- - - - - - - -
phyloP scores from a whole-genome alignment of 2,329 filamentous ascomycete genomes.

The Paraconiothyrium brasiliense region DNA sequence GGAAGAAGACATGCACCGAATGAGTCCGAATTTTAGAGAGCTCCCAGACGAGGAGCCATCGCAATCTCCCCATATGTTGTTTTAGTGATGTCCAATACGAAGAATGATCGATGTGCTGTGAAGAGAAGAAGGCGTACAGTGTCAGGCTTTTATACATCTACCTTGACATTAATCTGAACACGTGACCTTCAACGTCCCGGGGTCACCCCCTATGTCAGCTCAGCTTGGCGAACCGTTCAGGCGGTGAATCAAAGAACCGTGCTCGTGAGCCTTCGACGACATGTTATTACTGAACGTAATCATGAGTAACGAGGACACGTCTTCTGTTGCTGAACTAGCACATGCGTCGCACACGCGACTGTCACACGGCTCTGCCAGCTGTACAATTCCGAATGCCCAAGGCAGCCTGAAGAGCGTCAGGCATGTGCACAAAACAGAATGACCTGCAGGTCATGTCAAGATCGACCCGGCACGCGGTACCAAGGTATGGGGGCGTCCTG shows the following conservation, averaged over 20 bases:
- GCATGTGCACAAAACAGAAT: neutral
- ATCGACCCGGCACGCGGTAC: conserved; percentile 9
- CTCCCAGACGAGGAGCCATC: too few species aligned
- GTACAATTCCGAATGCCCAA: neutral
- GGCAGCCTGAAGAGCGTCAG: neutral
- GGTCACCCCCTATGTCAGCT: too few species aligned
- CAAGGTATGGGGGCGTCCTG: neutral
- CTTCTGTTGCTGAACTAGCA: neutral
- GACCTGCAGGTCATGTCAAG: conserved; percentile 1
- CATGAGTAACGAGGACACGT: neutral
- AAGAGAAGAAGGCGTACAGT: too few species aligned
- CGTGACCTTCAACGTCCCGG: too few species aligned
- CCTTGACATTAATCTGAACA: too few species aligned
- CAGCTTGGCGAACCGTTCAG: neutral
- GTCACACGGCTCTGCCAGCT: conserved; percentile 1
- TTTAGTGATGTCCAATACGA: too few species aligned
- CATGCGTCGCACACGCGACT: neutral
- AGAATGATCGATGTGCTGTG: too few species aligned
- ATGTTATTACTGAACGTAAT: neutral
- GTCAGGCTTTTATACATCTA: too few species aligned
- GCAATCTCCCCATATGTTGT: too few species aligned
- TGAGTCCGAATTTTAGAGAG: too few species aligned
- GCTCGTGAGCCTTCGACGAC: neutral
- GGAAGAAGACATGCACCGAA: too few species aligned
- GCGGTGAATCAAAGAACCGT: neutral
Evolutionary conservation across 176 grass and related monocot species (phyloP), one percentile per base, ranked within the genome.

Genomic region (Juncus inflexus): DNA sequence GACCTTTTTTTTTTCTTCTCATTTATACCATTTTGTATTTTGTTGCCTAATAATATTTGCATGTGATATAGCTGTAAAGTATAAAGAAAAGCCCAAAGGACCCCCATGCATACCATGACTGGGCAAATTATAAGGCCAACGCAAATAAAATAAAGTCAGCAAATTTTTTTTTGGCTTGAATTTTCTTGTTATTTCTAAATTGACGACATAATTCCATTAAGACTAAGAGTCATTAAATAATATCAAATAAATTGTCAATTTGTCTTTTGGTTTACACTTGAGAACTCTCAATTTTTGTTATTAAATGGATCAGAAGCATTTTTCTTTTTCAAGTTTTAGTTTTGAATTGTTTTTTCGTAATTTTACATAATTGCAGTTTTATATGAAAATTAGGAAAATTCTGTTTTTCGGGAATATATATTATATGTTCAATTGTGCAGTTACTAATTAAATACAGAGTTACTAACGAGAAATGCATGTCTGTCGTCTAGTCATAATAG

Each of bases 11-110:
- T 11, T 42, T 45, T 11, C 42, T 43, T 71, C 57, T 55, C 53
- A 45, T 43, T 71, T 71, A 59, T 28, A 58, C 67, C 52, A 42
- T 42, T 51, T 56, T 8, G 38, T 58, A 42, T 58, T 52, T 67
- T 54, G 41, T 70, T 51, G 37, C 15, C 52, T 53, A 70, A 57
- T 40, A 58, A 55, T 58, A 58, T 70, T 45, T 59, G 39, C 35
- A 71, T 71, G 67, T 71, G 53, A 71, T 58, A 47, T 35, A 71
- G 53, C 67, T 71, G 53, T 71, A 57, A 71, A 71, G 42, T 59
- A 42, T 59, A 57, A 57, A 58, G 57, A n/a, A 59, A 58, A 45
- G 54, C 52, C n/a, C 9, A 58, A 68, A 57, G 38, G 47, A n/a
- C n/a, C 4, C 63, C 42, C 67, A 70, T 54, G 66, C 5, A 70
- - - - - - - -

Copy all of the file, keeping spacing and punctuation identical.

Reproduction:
phyloP scores from a whole-genome alignment of 2,329 filamentous ascomycete genomes.

The Paraconiothyrium brasiliense region DNA sequence GGAAGAAGACATGCACCGAATGAGTCCGAATTTTAGAGAGCTCCCAGACGAGGAGCCATCGCAATCTCCCCATATGTTGTTTTAGTGATGTCCAATACGAAGAATGATCGATGTGCTGTGAAGAGAAGAAGGCGTACAGTGTCAGGCTTTTATACATCTACCTTGACATTAATCTGAACACGTGACCTTCAACGTCCCGGGGTCACCCCCTATGTCAGCTCAGCTTGGCGAACCGTTCAGGCGGTGAATCAAAGAACCGTGCTCGTGAGCCTTCGACGACATGTTATTACTGAACGTAATCATGAGTAACGAGGACACGTCTTCTGTTGCTGAACTAGCACATGCGTCGCACACGCGACTGTCACACGGCTCTGCCAGCTGTACAATTCCGAATGCCCAAGGCAGCCTGAAGAGCGTCAGGCATGTGCACAAAACAGAATGACCTGCAGGTCATGTCAAGATCGACCCGGCACGCGGTACCAAGGTATGGGGGCGTCCTG shows the following conservation, averaged over 20 bases:
- GCATGTGCACAAAACAGAAT: neutral
- ATCGACCCGGCACGCGGTAC: conserved; percentile 9
- CTCCCAGACGAGGAGCCATC: too few species aligned
- GTACAATTCCGAATGCCCAA: neutral
- GGCAGCCTGAAGAGCGTCAG: neutral
- GGTCACCCCCTATGTCAGCT: too few species aligned
- CAAGGTATGGGGGCGTCCTG: neutral
- CTTCTGTTGCTGAACTAGCA: neutral
- GACCTGCAGGTCATGTCAAG: conserved; percentile 1
- CATGAGTAACGAGGACACGT: neutral
- AAGAGAAGAAGGCGTACAGT: too few species aligned
- CGTGACCTTCAACGTCCCGG: too few species aligned
- CCTTGACATTAATCTGAACA: too few species aligned
- CAGCTTGGCGAACCGTTCAG: neutral
- GTCACACGGCTCTGCCAGCT: conserved; percentile 1
- TTTAGTGATGTCCAATACGA: too few species aligned
- CATGCGTCGCACACGCGACT: neutral
- AGAATGATCGATGTGCTGTG: too few species aligned
- ATGTTATTACTGAACGTAAT: neutral
- GTCAGGCTTTTATACATCTA: too few species aligned
- GCAATCTCCCCATATGTTGT: too few species aligned
- TGAGTCCGAATTTTAGAGAG: too few species aligned
- GCTCGTGAGCCTTCGACGAC: neutral
- GGAAGAAGACATGCACCGAA: too few species aligned
- GCGGTGAATCAAAGAACCGT: neutral
Evolutionary conservation across 176 grass and related monocot species (phyloP), one percentile per base, ranked within the genome.

Genomic region (Juncus inflexus): DNA sequence GACCTTTTTTTTTTCTTCTCATTTATACCATTTTGTATTTTGTTGCCTAATAATATTTGCATGTGATATAGCTGTAAAGTATAAAGAAAAGCCCAAAGGACCCCCATGCATACCATGACTGGGCAAATTATAAGGCCAACGCAAATAAAATAAAGTCAGCAAATTTTTTTTTGGCTTGAATTTTCTTGTTATTTCTAAATTGACGACATAATTCCATTAAGACTAAGAGTCATTAAATAATATCAAATAAATTGTCAATTTGTCTTTTGGTTTACACTTGAGAACTCTCAATTTTTGTTATTAAATGGATCAGAAGCATTTTTCTTTTTCAAGTTTTAGTTTTGAATTGTTTTTTCGTAATTTTACATAATTGCAGTTTTATATGAAAATTAGGAAAATTCTGTTTTTCGGGAATATATATTATATGTTCAATTGTGCAGTTACTAATTAAATACAGAGTTACTAACGAGAAATGCATGTCTGTCGTCTAGTCATAATAG

Each of bases 11-110:
- T 11, T 42, T 45, T 11, C 42, T 43, T 71, C 57, T 55, C 53
- A 45, T 43, T 71, T 71, A 59, T 28, A 58, C 67, C 52, A 42
- T 42, T 51, T 56, T 8, G 38, T 58, A 42, T 58, T 52, T 67
- T 54, G 41, T 70, T 51, G 37, C 15, C 52, T 53, A 70, A 57
- T 40, A 58, A 55, T 58, A 58, T 70, T 45, T 59, G 39, C 35
- A 71, T 71, G 67, T 71, G 53, A 71, T 58, A 47, T 35, A 71
- G 53, C 67, T 71, G 53, T 71, A 57, A 71, A 71, G 42, T 59
- A 42, T 59, A 57, A 57, A 58, G 57, A n/a, A 59, A 58, A 45
- G 54, C 52, C n/a, C 9, A 58, A 68, A 57, G 38, G 47, A n/a
- C n/a, C 4, C 63, C 42, C 67, A 70, T 54, G 66, C 5, A 70